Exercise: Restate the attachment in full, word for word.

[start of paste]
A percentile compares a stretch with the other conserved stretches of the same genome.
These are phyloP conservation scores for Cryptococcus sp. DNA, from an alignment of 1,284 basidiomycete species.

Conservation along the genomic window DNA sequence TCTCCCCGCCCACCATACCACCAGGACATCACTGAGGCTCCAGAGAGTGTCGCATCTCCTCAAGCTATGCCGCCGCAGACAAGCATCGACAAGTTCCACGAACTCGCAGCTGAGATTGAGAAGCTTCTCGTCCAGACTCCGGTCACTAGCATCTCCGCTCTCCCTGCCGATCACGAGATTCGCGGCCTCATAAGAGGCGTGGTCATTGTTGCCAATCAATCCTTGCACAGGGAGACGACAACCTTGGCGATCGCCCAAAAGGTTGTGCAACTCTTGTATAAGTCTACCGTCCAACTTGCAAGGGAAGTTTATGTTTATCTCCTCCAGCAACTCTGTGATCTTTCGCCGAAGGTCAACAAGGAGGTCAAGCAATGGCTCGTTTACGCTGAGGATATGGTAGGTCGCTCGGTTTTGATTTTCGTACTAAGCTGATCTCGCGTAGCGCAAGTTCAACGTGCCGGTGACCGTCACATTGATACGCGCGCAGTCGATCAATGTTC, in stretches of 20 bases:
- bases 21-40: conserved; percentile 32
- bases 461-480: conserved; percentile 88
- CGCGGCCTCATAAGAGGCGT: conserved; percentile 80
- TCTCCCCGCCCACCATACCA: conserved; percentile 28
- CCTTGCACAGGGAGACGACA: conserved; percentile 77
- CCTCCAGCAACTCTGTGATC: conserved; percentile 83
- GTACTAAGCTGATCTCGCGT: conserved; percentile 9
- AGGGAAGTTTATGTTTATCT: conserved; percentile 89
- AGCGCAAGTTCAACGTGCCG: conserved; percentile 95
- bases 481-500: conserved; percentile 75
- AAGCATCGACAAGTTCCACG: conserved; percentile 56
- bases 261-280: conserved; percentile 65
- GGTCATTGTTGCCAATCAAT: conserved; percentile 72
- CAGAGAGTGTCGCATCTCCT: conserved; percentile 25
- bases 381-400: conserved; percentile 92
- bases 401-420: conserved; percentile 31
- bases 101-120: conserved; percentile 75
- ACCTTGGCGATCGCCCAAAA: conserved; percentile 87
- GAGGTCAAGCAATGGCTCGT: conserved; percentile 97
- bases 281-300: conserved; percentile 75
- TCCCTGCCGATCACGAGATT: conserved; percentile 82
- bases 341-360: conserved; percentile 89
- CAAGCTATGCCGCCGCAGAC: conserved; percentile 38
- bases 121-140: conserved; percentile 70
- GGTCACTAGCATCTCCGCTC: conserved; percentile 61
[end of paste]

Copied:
A percentile compares a stretch with the other conserved stretches of the same genome.
These are phyloP conservation scores for Cryptococcus sp. DNA, from an alignment of 1,284 basidiomycete species.

Conservation along the genomic window DNA sequence TCTCCCCGCCCACCATACCACCAGGACATCACTGAGGCTCCAGAGAGTGTCGCATCTCCTCAAGCTATGCCGCCGCAGACAAGCATCGACAAGTTCCACGAACTCGCAGCTGAGATTGAGAAGCTTCTCGTCCAGACTCCGGTCACTAGCATCTCCGCTCTCCCTGCCGATCACGAGATTCGCGGCCTCATAAGAGGCGTGGTCATTGTTGCCAATCAATCCTTGCACAGGGAGACGACAACCTTGGCGATCGCCCAAAAGGTTGTGCAACTCTTGTATAAGTCTACCGTCCAACTTGCAAGGGAAGTTTATGTTTATCTCCTCCAGCAACTCTGTGATCTTTCGCCGAAGGTCAACAAGGAGGTCAAGCAATGGCTCGTTTACGCTGAGGATATGGTAGGTCGCTCGGTTTTGATTTTCGTACTAAGCTGATCTCGCGTAGCGCAAGTTCAACGTGCCGGTGACCGTCACATTGATACGCGCGCAGTCGATCAATGTTC, in stretches of 20 bases:
- bases 21-40: conserved; percentile 32
- bases 461-480: conserved; percentile 88
- CGCGGCCTCATAAGAGGCGT: conserved; percentile 80
- TCTCCCCGCCCACCATACCA: conserved; percentile 28
- CCTTGCACAGGGAGACGACA: conserved; percentile 77
- CCTCCAGCAACTCTGTGATC: conserved; percentile 83
- GTACTAAGCTGATCTCGCGT: conserved; percentile 9
- AGGGAAGTTTATGTTTATCT: conserved; percentile 89
- AGCGCAAGTTCAACGTGCCG: conserved; percentile 95
- bases 481-500: conserved; percentile 75
- AAGCATCGACAAGTTCCACG: conserved; percentile 56
- bases 261-280: conserved; percentile 65
- GGTCATTGTTGCCAATCAAT: conserved; percentile 72
- CAGAGAGTGTCGCATCTCCT: conserved; percentile 25
- bases 381-400: conserved; percentile 92
- bases 401-420: conserved; percentile 31
- bases 101-120: conserved; percentile 75
- ACCTTGGCGATCGCCCAAAA: conserved; percentile 87
- GAGGTCAAGCAATGGCTCGT: conserved; percentile 97
- bases 281-300: conserved; percentile 75
- TCCCTGCCGATCACGAGATT: conserved; percentile 82
- bases 341-360: conserved; percentile 89
- CAAGCTATGCCGCCGCAGAC: conserved; percentile 38
- bases 121-140: conserved; percentile 70
- GGTCACTAGCATCTCCGCTC: conserved; percentile 61